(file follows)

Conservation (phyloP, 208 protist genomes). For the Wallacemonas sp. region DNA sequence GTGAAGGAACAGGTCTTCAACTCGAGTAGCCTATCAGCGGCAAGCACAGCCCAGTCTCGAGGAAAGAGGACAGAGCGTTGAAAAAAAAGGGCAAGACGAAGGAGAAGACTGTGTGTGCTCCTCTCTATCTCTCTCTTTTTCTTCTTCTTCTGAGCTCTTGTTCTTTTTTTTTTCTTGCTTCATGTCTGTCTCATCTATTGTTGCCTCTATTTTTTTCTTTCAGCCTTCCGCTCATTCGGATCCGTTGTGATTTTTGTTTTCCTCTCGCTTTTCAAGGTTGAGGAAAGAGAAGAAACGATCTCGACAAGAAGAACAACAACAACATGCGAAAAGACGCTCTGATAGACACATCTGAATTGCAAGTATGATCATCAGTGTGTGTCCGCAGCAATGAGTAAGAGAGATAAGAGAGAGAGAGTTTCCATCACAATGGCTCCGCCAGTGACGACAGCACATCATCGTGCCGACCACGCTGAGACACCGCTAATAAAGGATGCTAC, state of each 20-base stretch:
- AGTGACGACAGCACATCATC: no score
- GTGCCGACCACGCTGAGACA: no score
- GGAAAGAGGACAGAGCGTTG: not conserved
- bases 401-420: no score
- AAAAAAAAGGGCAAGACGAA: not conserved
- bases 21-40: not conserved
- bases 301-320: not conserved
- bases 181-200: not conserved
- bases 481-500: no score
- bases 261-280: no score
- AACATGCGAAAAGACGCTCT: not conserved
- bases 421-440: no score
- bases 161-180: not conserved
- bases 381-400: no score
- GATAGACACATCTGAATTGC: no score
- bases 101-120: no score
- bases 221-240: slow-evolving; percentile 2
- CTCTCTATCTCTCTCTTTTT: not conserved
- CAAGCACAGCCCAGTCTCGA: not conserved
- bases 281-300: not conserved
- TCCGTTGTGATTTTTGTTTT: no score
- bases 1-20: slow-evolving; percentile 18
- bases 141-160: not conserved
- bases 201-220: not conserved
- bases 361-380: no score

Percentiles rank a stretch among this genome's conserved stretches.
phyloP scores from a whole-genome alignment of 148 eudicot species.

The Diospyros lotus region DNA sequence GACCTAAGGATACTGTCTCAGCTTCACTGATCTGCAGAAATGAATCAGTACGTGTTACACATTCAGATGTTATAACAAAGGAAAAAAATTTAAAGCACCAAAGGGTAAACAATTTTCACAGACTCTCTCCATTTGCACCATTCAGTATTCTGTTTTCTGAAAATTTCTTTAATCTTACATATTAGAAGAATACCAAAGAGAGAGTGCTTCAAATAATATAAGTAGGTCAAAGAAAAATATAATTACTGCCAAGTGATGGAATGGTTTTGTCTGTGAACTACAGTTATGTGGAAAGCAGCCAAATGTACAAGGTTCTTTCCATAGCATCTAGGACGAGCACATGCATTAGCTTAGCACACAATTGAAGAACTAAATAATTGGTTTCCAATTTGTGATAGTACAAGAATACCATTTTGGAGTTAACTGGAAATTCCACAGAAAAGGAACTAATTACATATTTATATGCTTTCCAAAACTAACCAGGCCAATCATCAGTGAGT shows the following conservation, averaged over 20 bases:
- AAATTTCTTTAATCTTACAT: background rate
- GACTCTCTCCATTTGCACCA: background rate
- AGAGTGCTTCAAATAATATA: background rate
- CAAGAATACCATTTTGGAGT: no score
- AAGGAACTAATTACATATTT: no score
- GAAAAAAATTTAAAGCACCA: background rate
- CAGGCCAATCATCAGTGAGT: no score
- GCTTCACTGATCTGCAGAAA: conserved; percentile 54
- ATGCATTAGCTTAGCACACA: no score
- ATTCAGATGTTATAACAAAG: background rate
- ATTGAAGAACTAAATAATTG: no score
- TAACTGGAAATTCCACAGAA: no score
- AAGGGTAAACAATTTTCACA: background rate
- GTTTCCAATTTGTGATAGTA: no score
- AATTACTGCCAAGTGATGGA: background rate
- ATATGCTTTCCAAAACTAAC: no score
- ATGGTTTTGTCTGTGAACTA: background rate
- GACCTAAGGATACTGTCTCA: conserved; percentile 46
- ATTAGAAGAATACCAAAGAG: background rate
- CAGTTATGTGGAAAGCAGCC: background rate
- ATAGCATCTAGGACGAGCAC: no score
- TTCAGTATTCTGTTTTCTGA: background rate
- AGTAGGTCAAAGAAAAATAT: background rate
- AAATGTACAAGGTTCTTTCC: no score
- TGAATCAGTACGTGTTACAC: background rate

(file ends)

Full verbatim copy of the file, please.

Conservation (phyloP, 208 protist genomes). For the Wallacemonas sp. region DNA sequence GTGAAGGAACAGGTCTTCAACTCGAGTAGCCTATCAGCGGCAAGCACAGCCCAGTCTCGAGGAAAGAGGACAGAGCGTTGAAAAAAAAGGGCAAGACGAAGGAGAAGACTGTGTGTGCTCCTCTCTATCTCTCTCTTTTTCTTCTTCTTCTGAGCTCTTGTTCTTTTTTTTTTCTTGCTTCATGTCTGTCTCATCTATTGTTGCCTCTATTTTTTTCTTTCAGCCTTCCGCTCATTCGGATCCGTTGTGATTTTTGTTTTCCTCTCGCTTTTCAAGGTTGAGGAAAGAGAAGAAACGATCTCGACAAGAAGAACAACAACAACATGCGAAAAGACGCTCTGATAGACACATCTGAATTGCAAGTATGATCATCAGTGTGTGTCCGCAGCAATGAGTAAGAGAGATAAGAGAGAGAGAGTTTCCATCACAATGGCTCCGCCAGTGACGACAGCACATCATCGTGCCGACCACGCTGAGACACCGCTAATAAAGGATGCTAC, state of each 20-base stretch:
- AGTGACGACAGCACATCATC: no score
- GTGCCGACCACGCTGAGACA: no score
- GGAAAGAGGACAGAGCGTTG: not conserved
- bases 401-420: no score
- AAAAAAAAGGGCAAGACGAA: not conserved
- bases 21-40: not conserved
- bases 301-320: not conserved
- bases 181-200: not conserved
- bases 481-500: no score
- bases 261-280: no score
- AACATGCGAAAAGACGCTCT: not conserved
- bases 421-440: no score
- bases 161-180: not conserved
- bases 381-400: no score
- GATAGACACATCTGAATTGC: no score
- bases 101-120: no score
- bases 221-240: slow-evolving; percentile 2
- CTCTCTATCTCTCTCTTTTT: not conserved
- CAAGCACAGCCCAGTCTCGA: not conserved
- bases 281-300: not conserved
- TCCGTTGTGATTTTTGTTTT: no score
- bases 1-20: slow-evolving; percentile 18
- bases 141-160: not conserved
- bases 201-220: not conserved
- bases 361-380: no score

Percentiles rank a stretch among this genome's conserved stretches.
phyloP scores from a whole-genome alignment of 148 eudicot species.

The Diospyros lotus region DNA sequence GACCTAAGGATACTGTCTCAGCTTCACTGATCTGCAGAAATGAATCAGTACGTGTTACACATTCAGATGTTATAACAAAGGAAAAAAATTTAAAGCACCAAAGGGTAAACAATTTTCACAGACTCTCTCCATTTGCACCATTCAGTATTCTGTTTTCTGAAAATTTCTTTAATCTTACATATTAGAAGAATACCAAAGAGAGAGTGCTTCAAATAATATAAGTAGGTCAAAGAAAAATATAATTACTGCCAAGTGATGGAATGGTTTTGTCTGTGAACTACAGTTATGTGGAAAGCAGCCAAATGTACAAGGTTCTTTCCATAGCATCTAGGACGAGCACATGCATTAGCTTAGCACACAATTGAAGAACTAAATAATTGGTTTCCAATTTGTGATAGTACAAGAATACCATTTTGGAGTTAACTGGAAATTCCACAGAAAAGGAACTAATTACATATTTATATGCTTTCCAAAACTAACCAGGCCAATCATCAGTGAGT shows the following conservation, averaged over 20 bases:
- AAATTTCTTTAATCTTACAT: background rate
- GACTCTCTCCATTTGCACCA: background rate
- AGAGTGCTTCAAATAATATA: background rate
- CAAGAATACCATTTTGGAGT: no score
- AAGGAACTAATTACATATTT: no score
- GAAAAAAATTTAAAGCACCA: background rate
- CAGGCCAATCATCAGTGAGT: no score
- GCTTCACTGATCTGCAGAAA: conserved; percentile 54
- ATGCATTAGCTTAGCACACA: no score
- ATTCAGATGTTATAACAAAG: background rate
- ATTGAAGAACTAAATAATTG: no score
- TAACTGGAAATTCCACAGAA: no score
- AAGGGTAAACAATTTTCACA: background rate
- GTTTCCAATTTGTGATAGTA: no score
- AATTACTGCCAAGTGATGGA: background rate
- ATATGCTTTCCAAAACTAAC: no score
- ATGGTTTTGTCTGTGAACTA: background rate
- GACCTAAGGATACTGTCTCA: conserved; percentile 46
- ATTAGAAGAATACCAAAGAG: background rate
- CAGTTATGTGGAAAGCAGCC: background rate
- ATAGCATCTAGGACGAGCAC: no score
- TTCAGTATTCTGTTTTCTGA: background rate
- AGTAGGTCAAAGAAAAATAT: background rate
- AAATGTACAAGGTTCTTTCC: no score
- TGAATCAGTACGTGTTACAC: background rate